Be honest. How many times in the past month have you Googled "Ebola"?
Who can blame you? The media is doing no less than hyperventilating at any sign of a person with a temperature that breaks 100 degrees. No matter that the average American has a better chance of being crushed by a vending machine than contracting Ebola virus.
But the Ebola panic is instructive. We are an anxious nation of pop doc consumers who routinely allow ourselves to be terrified by our Facebook news feeds while real scientists try (often futilely) to shout over the din and remind us of just how comparatively small any actual risk might be.
Our cultural susceptibility to junk science perpetrated by TV doctors like Dr. Oz in decorative scrubs has allowed a multitude of myths about our health and safety to take root-and about things far less potentially harmful than Ebola.
For example, genetically modified foods have never killed anyone-they've never even made anyone sick. Research from major scientific and health bodies from the U.S. Environmental Protection Agency (EPA) to the World Health Organization backs that up. But if you're a regular viewer of the Dr. Oz program, you might think that eating a genetically modified apple was as risky as French kissing a monkey with Ebola.
On a recent episode, Dr. Oz, aka "America's Doctor," claimed that GMOs are linked to Alzheimer's, Parkinson's, thyroid issues, and even weight gain-pretty scary allegations. But to explain the science behind these claims, Dr. Oz didn't host a scientist or a doctor who specializes in biology; he featured an activist from Moms Across America to talk about her claim that an organic diet eliminated her son's autism symptoms.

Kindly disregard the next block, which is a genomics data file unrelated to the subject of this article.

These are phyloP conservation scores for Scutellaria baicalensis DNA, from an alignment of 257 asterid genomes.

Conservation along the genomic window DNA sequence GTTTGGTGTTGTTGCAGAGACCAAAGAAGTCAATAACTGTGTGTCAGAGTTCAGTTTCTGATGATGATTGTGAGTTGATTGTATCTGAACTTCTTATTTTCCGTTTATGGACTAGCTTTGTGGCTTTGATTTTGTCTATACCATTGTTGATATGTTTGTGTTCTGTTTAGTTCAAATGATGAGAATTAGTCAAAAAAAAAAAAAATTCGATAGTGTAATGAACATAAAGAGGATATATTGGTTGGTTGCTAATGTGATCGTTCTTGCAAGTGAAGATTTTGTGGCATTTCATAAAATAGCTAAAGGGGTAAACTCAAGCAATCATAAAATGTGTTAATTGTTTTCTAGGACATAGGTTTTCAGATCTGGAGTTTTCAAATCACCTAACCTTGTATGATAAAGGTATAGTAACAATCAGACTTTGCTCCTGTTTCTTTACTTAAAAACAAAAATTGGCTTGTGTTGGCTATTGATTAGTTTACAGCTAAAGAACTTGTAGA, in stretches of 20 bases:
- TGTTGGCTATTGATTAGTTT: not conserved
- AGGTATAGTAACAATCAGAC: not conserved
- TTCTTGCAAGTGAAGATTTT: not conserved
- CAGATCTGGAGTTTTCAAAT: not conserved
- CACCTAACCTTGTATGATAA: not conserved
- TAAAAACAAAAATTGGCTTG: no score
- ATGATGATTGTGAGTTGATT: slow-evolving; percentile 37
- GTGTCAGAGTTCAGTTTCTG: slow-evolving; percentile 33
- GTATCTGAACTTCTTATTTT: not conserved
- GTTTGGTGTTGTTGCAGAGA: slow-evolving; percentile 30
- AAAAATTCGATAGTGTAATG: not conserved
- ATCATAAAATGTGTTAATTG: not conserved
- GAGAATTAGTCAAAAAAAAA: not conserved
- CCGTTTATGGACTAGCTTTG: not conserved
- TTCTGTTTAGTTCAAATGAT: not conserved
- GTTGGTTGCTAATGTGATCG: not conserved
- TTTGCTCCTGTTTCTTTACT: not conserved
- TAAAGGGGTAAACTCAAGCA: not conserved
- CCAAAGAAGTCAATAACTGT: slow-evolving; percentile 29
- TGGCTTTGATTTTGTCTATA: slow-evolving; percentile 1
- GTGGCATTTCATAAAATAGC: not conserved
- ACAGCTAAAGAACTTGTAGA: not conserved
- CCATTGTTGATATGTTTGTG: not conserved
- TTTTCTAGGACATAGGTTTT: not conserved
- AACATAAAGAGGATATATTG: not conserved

Hosting non-experts to give health advice based on personal anecdotes on a show hosted by a medical doctor is wildly irresponsible. There's no evidence an organic diet can cure autism, and claiming that it can gives false hope to the many parents watching the show who have children with autism and are desperate for a cure.
Or, to take another issue popular with the I-have-an-hour-of-airtime-to-
For instance, the U.S. Food and Drug Administration (FDA) states "that the weight of the current research and evidence support the safety of BPA for use in food containers or packaging." The EPA, European Food Safety Authority, and other regulatory bodies agree that current levels of BPA exposure do not pose a health risk to humans.
But you won't hear Dr. Oz talking about the preponderance of scientific evidence showing a much maligned chemical is safe, not when he could be spending his time touting green coffee bean extract as the next fat-melting miracle (another bogus claim). Unfortunately, many Americans are perfectly happy to believe the hype.
Scary headlines warning about how an everyday product or food is slowly killing you may earn more shares on social media, but they're not helping the public properly understand their risk of actual harm. Which, in the face of a real diseases such as Ebola, weakens our collective ability to respond in ways that are measured and scientific.
Because, at this point, panicking is all we really know how to do.